Segarra’s 2017 level-up The Navigator began with a mantra about growing up in the Bronx: “Livin’ in the city/ Well it’s hard, it’s hard, it’s hard.” This record centers on another simple, profound phrase, one that expands the scope significantly: “Life on Earth is long/ I might not meet you there.” Segarra has described Life On Earth‘s title track — a stretched-out, minimal ballad at the center of the album — as “a psalm to all earthly beings” and “a letter regarding the suffering of humankind which effects all on this planet.” Over droning organ, piano, and funereal jazz horns worthy of Segarra’s adopted hometown New Orleans, they evoke the vastness of this planet, its timeline, and its people. The lyrics draw our focus to the sun in the West, to the sky in the trees, to “galaxies of song and prayer” — but also to floods and earthquakes and “the girl in a cage with the moon in her eye.”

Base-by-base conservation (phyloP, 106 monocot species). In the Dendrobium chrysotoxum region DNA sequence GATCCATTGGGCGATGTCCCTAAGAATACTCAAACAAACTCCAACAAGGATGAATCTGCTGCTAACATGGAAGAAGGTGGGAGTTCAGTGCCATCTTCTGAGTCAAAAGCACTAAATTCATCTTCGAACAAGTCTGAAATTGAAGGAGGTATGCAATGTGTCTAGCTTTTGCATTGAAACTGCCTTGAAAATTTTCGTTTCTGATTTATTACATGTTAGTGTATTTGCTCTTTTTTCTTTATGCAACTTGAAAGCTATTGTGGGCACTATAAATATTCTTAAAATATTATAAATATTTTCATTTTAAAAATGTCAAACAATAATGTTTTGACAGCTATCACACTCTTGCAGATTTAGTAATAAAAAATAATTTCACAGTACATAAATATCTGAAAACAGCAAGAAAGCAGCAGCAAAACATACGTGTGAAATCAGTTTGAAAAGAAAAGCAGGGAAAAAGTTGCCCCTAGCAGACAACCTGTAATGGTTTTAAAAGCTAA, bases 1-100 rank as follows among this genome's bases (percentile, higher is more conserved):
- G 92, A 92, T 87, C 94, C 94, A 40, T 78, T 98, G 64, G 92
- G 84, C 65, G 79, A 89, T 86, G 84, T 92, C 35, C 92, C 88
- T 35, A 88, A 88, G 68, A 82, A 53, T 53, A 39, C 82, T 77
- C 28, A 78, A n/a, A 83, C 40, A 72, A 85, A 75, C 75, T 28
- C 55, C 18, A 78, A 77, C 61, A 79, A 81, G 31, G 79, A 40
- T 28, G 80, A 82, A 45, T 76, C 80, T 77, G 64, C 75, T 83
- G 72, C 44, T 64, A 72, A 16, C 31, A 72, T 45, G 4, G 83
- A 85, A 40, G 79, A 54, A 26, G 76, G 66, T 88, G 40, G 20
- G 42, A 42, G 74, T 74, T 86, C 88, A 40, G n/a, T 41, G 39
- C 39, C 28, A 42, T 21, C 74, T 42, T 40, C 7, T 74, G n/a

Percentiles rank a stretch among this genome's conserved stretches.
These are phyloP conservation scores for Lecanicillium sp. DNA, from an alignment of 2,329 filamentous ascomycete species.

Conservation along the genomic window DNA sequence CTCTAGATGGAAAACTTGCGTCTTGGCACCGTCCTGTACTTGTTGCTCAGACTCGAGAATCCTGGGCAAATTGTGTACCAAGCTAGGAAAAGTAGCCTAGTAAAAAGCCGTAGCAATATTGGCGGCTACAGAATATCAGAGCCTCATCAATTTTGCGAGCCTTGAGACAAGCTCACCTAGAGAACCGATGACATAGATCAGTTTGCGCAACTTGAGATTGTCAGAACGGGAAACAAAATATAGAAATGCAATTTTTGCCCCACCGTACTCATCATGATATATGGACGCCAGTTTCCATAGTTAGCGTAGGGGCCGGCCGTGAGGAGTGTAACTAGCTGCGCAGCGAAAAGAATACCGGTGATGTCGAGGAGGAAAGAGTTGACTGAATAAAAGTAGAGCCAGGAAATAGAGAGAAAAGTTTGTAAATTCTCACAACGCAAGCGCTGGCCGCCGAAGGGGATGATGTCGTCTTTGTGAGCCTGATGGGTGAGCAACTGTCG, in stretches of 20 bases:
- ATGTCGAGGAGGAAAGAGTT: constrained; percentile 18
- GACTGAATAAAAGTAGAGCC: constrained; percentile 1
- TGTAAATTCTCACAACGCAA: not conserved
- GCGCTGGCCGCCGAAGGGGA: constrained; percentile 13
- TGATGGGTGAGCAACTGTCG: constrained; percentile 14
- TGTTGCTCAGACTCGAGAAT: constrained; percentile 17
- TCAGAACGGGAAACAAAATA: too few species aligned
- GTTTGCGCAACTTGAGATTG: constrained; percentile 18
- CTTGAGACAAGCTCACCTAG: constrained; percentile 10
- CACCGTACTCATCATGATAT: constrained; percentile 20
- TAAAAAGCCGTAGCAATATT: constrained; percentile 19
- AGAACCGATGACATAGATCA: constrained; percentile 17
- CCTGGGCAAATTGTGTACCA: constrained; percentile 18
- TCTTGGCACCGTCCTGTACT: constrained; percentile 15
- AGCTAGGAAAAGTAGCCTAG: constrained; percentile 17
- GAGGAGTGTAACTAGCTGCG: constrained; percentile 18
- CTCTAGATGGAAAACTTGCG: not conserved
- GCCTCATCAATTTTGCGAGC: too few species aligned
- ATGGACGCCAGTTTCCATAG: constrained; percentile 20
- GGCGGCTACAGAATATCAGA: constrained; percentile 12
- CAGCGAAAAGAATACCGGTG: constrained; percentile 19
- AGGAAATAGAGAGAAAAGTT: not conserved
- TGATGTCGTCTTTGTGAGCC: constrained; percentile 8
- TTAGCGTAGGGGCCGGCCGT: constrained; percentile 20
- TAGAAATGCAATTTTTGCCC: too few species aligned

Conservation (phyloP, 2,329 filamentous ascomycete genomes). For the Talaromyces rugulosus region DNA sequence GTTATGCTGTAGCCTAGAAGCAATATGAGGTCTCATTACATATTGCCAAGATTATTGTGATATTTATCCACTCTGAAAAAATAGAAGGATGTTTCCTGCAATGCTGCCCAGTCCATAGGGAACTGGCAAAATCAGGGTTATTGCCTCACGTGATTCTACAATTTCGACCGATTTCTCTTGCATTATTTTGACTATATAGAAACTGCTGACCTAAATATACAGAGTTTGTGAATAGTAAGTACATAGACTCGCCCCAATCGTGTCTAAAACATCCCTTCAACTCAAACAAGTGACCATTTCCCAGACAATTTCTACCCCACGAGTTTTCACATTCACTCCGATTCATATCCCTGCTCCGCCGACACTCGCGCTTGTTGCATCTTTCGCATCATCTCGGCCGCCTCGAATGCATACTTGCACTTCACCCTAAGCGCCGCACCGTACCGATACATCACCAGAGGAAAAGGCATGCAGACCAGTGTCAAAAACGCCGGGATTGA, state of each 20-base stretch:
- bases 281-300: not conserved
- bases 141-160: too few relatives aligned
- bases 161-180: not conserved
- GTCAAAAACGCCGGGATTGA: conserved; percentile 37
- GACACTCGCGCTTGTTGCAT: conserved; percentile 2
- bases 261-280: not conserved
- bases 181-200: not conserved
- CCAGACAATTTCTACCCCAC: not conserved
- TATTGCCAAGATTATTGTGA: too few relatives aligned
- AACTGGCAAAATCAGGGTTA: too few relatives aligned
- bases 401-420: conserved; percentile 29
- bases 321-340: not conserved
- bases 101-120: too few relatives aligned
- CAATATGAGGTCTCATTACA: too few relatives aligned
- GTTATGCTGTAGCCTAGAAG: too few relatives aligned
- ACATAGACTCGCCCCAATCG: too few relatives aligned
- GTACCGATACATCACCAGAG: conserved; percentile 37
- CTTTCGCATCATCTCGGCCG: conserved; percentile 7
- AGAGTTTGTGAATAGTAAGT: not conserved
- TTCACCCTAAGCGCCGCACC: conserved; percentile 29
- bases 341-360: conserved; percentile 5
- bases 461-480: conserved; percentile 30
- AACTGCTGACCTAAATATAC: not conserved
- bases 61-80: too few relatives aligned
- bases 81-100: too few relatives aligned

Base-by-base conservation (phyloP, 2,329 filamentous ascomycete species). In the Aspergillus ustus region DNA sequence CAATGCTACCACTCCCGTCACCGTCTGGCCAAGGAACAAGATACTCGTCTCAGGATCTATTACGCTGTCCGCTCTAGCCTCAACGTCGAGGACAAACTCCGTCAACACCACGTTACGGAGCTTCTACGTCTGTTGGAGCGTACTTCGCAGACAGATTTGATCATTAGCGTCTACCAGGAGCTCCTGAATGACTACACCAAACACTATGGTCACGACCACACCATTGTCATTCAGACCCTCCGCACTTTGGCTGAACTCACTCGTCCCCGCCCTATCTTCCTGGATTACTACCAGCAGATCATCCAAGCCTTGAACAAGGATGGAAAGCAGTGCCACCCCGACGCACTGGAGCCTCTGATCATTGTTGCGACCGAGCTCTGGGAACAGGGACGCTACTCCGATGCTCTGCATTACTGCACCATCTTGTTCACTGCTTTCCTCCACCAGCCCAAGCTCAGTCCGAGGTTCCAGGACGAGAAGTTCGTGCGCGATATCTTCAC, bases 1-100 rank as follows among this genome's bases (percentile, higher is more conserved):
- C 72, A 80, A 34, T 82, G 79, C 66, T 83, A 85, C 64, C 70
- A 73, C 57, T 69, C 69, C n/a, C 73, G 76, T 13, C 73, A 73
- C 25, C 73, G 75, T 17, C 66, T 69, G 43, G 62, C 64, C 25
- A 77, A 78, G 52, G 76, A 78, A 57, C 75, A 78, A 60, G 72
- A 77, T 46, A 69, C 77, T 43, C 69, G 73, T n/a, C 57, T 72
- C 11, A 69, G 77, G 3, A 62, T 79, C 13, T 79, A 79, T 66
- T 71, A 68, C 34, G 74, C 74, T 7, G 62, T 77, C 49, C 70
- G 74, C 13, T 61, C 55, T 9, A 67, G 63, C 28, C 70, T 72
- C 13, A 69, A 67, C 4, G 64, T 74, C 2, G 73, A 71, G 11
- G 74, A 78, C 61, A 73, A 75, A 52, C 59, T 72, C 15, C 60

Segarra has further sharpened their ability to convey big ideas and stir complex emotions with the most basic turns of phrase. Often one or two lines contain whole worlds. On “Wolves,” the album’s synth-strewn opener, “It’s not safe at home anymore!” gives way to “You gotta run, babe, you know how to run!” The passionate rocker “Pointed At The Sun” climaxes with Segarra lamenting, “And I crucify myself!” — a destructive pattern they’re aiming to leave behind. On the bustling, brassy grand finale “Saga,” Segarra reflects on Dr. Christine Blasey Ford’s testimony against Brett Kavanaugh. The song turns on the line, “I don’t want this to be the saga of my life/ I just want to be free,” yet its final refrain settles for resolve in the absence of resolution: “Nobody believed me!”